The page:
College At Risk: Higher education must not become a luxury afforded only to America’s elite
February 27, 2012
If there’s one thing about which Americans agree these days, it’s that we can’t agree. Gridlock is the name of our game. We have no common ground.
There seems, however, to be at least one area of cordial consensus—and I don’t mean bipartisan approval of the killing of Osama bin Laden or admiration for former Rep. Gabrielle Giffords’s courage and grace.
I mean the public discourse on education. On that subject, Republicans and Democrats speak the same language—and so, with striking uniformity, do more and more college and university leaders. “Education is how to make sure we’ve got a work force that’s productive and competitive,” said President Bush in 2004. “Countries that outteach us today,” as President Obama put it in 2009, “will outcompete us tomorrow.”
What those statements have in common—and there is truth in both—is an instrumental view of education. Such a view has urgent pertinence today as the global “knowledge economy” demands marketable skills that even the best secondary schools no longer adequately provide. Recent books, such as Academically Adrift: Limited Learning on College Campuses, by Richard Arum and Josipa Roksa, and We’re Losing Our Minds: Rethinking American Higher Education, by Richard P. Keeling and Richard H.H. Hersh, marshal disturbing evidence that our colleges and universities are not providing those skills, either—at least not well or widely enough. But that view of teaching and learning as an economic driver is also a limited one, which puts at risk America’s most distinctive contribution to the history and, we should hope, to the future of higher education. That distinctiveness is embodied, above all, in the American college, whose mission goes far beyond creating a competent work force through training brains for this or that functional task.
College, of course, is hardly an American invention. In ancient Greece and Rome, young men attended lectures that resembled our notion of a college course, and gatherings of students instructedby settled teachers took on some of the attributes we associate with modern colleges (libraries, fraternities, organized sports). By the Middle Ages, efforts were under way to regulate the right to teach by issuing licenses, presaging the modern idea of a faculty with exclusive authority to grant degrees. In that broad sense, college as a place where young people encounter ideas and ideals from teachers, and debate them with peers, has a history that exceeds two millennia.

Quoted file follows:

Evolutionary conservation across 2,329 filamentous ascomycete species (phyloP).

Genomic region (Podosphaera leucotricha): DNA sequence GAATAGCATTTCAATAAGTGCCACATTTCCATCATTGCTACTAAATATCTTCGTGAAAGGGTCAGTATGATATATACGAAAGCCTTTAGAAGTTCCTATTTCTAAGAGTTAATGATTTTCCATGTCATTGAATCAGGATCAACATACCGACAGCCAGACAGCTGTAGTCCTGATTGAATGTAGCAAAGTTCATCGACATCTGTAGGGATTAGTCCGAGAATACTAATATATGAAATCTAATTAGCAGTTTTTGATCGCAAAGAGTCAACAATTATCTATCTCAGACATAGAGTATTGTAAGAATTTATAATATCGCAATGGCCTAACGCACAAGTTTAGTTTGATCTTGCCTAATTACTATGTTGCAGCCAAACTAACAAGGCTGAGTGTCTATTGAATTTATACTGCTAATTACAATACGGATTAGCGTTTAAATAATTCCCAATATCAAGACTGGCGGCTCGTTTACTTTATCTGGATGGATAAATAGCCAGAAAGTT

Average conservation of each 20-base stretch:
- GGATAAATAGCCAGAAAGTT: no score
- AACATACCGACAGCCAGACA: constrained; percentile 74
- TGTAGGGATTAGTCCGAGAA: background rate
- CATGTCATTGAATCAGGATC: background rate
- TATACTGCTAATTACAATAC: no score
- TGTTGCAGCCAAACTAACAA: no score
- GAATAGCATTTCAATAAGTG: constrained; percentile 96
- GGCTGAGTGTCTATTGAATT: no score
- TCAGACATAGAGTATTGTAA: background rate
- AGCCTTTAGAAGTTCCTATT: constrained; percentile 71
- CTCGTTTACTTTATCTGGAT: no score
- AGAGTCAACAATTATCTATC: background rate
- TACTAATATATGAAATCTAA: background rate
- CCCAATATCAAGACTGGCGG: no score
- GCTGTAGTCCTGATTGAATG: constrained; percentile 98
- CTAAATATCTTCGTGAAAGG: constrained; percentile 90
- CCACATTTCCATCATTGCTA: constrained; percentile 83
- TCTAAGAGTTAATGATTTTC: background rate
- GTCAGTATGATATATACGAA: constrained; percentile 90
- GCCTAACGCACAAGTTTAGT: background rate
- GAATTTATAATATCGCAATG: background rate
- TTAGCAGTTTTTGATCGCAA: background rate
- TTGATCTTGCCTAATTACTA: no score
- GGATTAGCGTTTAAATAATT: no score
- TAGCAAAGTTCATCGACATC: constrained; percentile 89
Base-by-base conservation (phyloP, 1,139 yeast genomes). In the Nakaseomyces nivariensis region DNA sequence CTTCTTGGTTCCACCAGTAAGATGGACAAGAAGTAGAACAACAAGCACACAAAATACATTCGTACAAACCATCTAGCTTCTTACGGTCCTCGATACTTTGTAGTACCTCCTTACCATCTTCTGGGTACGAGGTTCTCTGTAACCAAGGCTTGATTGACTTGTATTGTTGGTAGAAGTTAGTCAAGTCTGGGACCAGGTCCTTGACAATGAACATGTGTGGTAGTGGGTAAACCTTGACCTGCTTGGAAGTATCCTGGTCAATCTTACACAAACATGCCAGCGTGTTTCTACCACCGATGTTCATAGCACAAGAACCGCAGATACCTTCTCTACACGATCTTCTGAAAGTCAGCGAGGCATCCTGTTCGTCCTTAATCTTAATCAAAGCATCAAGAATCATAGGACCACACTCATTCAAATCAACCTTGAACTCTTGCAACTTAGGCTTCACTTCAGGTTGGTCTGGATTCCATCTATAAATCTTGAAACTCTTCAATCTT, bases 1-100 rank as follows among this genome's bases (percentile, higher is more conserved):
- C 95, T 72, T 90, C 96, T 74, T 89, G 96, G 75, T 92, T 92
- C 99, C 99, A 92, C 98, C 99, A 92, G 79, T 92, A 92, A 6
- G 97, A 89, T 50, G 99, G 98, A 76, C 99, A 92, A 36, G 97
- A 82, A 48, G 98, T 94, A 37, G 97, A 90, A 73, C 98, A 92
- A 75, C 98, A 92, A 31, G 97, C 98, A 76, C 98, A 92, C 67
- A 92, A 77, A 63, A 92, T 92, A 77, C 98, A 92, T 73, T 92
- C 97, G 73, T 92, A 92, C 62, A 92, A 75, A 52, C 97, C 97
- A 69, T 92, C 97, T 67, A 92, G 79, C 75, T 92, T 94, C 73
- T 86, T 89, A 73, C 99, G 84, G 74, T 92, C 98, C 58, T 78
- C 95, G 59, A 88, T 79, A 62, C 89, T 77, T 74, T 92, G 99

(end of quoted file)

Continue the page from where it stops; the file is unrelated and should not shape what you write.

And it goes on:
But in several important respects, the American college is a unique institution. In most of the world, students who continue their education beyond secondary school are expected to choose their field of specialization before they arrive at university. In America there has been an impulse to slow things down, to extend the time for second chances and defer the day when determinative choices must be made. When, in 1851, Herman Melville wrote in his great American novel Moby-Dick that “a whaleship was my Yale College and my Harvard,” he used the word “college” as a metaphor for the place where, as we would say today, he “found himself.” In our own time, a former president of Amherst College writes of a young man experiencing in college the “stirring and shaping, perhaps for the first time in his life, [of] actual convictions—not just gut feelings—among his friends and, more important, further down, in his own soul.”
In principle, if not always in practice, this transformative ideal has entailed the hope of reaching as many citizens as possible. In ancient Greece and Rome, where women were considered inferior and slavery was an accepted feature of society, the study of artes liberales was reserved for free men with leisure and means. Conserved by medieval scholastics, renewed in the scholarly resurgence we call the Renaissance and again in the Enlightenment, the tradition of liberal learning survived in the Old World but remained largely the possession of ruling elites.
But in the New World, beginning in the Colonial era with church-sponsored scholarships for promising schoolboys, the story of higher education has been one of increasing inclusion. That story continued in the early national period through the founding of state colleges, and later through the land-grant colleges created by the federal government during the Civil War. In the 20th century, it accelerated with the GI Bill, the “California plan” (a tiered system designed to provide virtually universal postsecondary education), the inclusion of women and minorities in previously all-male or all-white institutions, the growth of community colleges, and the adoption of “need-based” financial-aid policies. American higher education has been built on the premise that human capital is widely distributed among social classes and does not correlate with conditions of birth or social status…